Figure:

Note: From Sen et al. Number of projected (orange dotted line with 95% prediction bands depicted in translucent orange) vs. observed (dark blue line) hospitalizations attributed to COVID-19 before and after stay-at-home orders in four states (A: Colorado; B: Minnesota; C: Ohio; D: Virginia). The median effective date of the stay at home order represented the estimated median incubation period plus the median number of days from illness onset to hospitalization and was defined as ≥12 days after the stay-at-home issue date.  Reproduced with permission from JAMA. doi:10.1001/jama.2020.9176. Copyright©2020 American Medical Association. All rights reserved.

 

B. The effect of state-level stay-at-home orders on COVID-19 infection ratesexternal icon. Castillo et al. American Journal of Infection Control (May 24, 2020).

Key findings:

  • COVID-19 infection rates decreased across all 42 states following issued orders.
    • On average, the doubling rate (time it takes for COVID-19 case counts to double) increased from 5–6 days to 14 days following stay-at-home orders.

Methods: For 42 states that implemented stay-at-home orders during March 19–April 7, 2020, COVID-19 infection rates were calculated before and after the issued orders, and data was combined across states to estimate overall rates of change after orders were issued. Limitations: Availability of testing, particularly in the beginning of the outbreak, may have affected case counts.

Implications for 2 studies (Sen et al. & Castillo et al.): Rates of COVID-19 infection and hospitalization decreased following issued stay-at-home orders and/or other public health interventions implemented around the same time to curb COVID-19, such as school closures, social distancing, and use of masks. Findings demonstrate the utility of these interventions in decreasing disease burden and limiting strain on the healthcare system.

Steroid Therapy

COVID-19 begins with a viremic phase followed by an inflammatory phase. Although WHO advocates against glucocorticosteroid (steroid) use in COVID-19 patients due to increased risk of adverse events, steroids have been used for some COVID-19 patients with moderate to severe disease since therapies to manage the inflammatory phase are limited. Evidence on the safety and effectiveness of steroids in this patient population is emerging.

 

PREPRINT (NOT PEER-REVIEWED)

Impact of glucocorticoid treatment in SARS-CoV-2 infection mortality: A retrospective controlled cohort study.external icon Fernández Cruz et al. medRxiv. (May 26,2020). Published external iconin Antimicrobial Agents and Chemotherapy (June 22, 2020).

Key findings:

  • Steroid use in COVID-19 patients with ARDS and/or a hyperinflammatory syndrome was associated with lower in-hospital mortality (adjusted odds ratio [aOR] and 95% CI: 0.51 [0.27,0.96]) and increased survival 30 days after treatment initiation (Figure).
  • Differences in steroid dosing (initial single dose regimen vs. steroid pulses [2-4 intermittent steroid infusions]) did not impact in-hospital mortality (aOR and 95% CI: 0.88 [0.45,1.73]).

Methods: Retrospective cohort study in Spain of 463 persons diagnosed with COVID-19 pneumonia, combined with ARDS and/or hyperinflammatory syndrome (396 receiving steroids; 67 controls). In-hospital mortality and survival probability assessed through multivariable logistic regression, with examination of impact of different doses on mortality. Limitations: Differences in baseline characteristics between treatment and control groups, short follow-up period, single center study.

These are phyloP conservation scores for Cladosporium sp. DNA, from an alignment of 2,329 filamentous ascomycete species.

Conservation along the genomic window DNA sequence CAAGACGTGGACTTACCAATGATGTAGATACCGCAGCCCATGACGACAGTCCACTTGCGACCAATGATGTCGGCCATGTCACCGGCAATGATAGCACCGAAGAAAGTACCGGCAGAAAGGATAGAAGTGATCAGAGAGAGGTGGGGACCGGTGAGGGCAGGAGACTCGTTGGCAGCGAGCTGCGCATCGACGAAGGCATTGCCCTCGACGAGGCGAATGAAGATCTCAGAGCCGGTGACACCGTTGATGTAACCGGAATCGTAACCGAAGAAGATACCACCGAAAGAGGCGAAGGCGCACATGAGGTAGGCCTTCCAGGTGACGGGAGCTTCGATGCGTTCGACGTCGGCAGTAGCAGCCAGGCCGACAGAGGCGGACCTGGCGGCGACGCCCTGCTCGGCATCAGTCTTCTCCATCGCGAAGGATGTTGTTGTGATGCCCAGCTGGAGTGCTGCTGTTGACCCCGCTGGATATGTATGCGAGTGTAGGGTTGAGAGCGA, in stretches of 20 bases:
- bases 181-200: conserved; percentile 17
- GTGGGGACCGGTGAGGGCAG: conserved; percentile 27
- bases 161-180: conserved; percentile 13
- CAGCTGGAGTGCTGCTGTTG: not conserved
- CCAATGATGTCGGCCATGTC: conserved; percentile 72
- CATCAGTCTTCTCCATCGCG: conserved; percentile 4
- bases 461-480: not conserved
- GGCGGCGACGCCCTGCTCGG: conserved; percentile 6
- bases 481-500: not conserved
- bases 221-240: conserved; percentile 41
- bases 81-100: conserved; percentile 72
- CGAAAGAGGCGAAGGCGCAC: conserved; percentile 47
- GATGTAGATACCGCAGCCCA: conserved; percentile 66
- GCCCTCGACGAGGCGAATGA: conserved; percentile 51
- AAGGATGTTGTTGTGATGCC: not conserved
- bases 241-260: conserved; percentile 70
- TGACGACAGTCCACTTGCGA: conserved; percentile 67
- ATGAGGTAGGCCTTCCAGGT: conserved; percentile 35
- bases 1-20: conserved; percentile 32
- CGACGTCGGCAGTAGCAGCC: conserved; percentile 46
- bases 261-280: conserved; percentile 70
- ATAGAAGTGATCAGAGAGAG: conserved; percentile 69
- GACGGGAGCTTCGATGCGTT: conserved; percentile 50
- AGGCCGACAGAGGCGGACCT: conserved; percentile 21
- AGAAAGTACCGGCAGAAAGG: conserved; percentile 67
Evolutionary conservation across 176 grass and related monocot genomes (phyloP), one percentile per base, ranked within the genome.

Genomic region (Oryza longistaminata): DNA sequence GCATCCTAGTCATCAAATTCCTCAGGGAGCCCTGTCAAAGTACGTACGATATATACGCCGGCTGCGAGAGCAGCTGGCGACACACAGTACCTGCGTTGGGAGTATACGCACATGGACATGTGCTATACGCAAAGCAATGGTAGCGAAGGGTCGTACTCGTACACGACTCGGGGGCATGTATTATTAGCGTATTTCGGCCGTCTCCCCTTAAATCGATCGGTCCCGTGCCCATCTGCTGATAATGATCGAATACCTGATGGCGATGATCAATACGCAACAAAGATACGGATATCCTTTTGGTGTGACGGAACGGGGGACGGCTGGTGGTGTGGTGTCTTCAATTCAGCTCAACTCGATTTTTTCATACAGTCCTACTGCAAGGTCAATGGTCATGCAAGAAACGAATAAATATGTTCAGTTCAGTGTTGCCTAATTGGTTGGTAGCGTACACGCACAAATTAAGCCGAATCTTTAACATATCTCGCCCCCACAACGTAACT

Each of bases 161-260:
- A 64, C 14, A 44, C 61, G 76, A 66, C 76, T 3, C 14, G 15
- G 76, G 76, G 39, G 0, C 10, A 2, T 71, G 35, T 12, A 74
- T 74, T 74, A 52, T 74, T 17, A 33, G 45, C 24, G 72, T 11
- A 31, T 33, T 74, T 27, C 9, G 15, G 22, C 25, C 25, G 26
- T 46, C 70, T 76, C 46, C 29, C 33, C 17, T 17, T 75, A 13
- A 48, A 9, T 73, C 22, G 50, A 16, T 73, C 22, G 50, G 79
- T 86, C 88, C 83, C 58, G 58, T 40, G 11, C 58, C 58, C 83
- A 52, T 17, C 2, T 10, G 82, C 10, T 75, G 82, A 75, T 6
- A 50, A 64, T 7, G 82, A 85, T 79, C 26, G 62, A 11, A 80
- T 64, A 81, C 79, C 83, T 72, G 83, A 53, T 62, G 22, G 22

Figure:

Probability of survival in treatment and control groups. COVID-19 patients with ARDS and/or hyperinflammatory syndrome treated with steroids had higher probability of survival 30 days after treatment initiation.

Note: Adapted from Fernández Cruz et al. Probability of survival in treatment and control groups. COVID-19 patients with ARDS and/or hyperinflammatory syndrome treated with steroids had higher probability of survival 30 days after treatment initiation.  Licensed under CC-BY-NC-ND 4.0.

Implications: This study and an earlier study presented in a previous Science Update by Fadel et al. (Early short course corticosteroids in hospitalized patients with COVID-19, CIDexternal icon) on the association of steroid use with decreased likelihood of ICU admission, ventilation and death contribute to evidence on the benefits of steroid use in COVID-19 patients with moderate to severe disease. Optimal steroid treatment timing, duration, and dosing still need to be determined, ideally through randomized clinical trials.

In a recent correspondence, Tang et al. (Caution against corticosteroid-based COVID-19 treatment, Lancetexternal icon) advised against routine steroid use in COVID-19 patients except in critically ill patients since improper use can increase the risk of osteonecrosis of the femoral head (inadequate blood supply to the head of the thigh bone), which occurred in nearly one-fourth of SARS patients receiving steroids.

Vaccines

PEER-REVIEWED

Safety, tolerability, and immunogenicity of a recombinant adenovirus type-5 vectored COVID-19 vaccine: a dose-escalation, open-label, non-randomised, first-in-human trialexternal icon. Zhu et al. Lancet. (May 22, 2020).

Key findings:

  • Of 108 persons given a low, medium or high dose of recombinant adenovirus type-5 (Ad5) vectored COVID-19 vaccine:
    • Majority had specific T-cell responses that peaked 14 days after vaccination (Figure 1).
    • 50-75% generated at least a four-fold increase in antibodies able to neutralize SARS-CoV-2 (neutralizing antibodies) 28 days after vaccination (Figure 2).
    • 81% had at least one adverse event; most events were mild or moderate.
  • T-cell and antibody responses were reduced among persons with high pre-existing neutralizing antibodies to Ad5.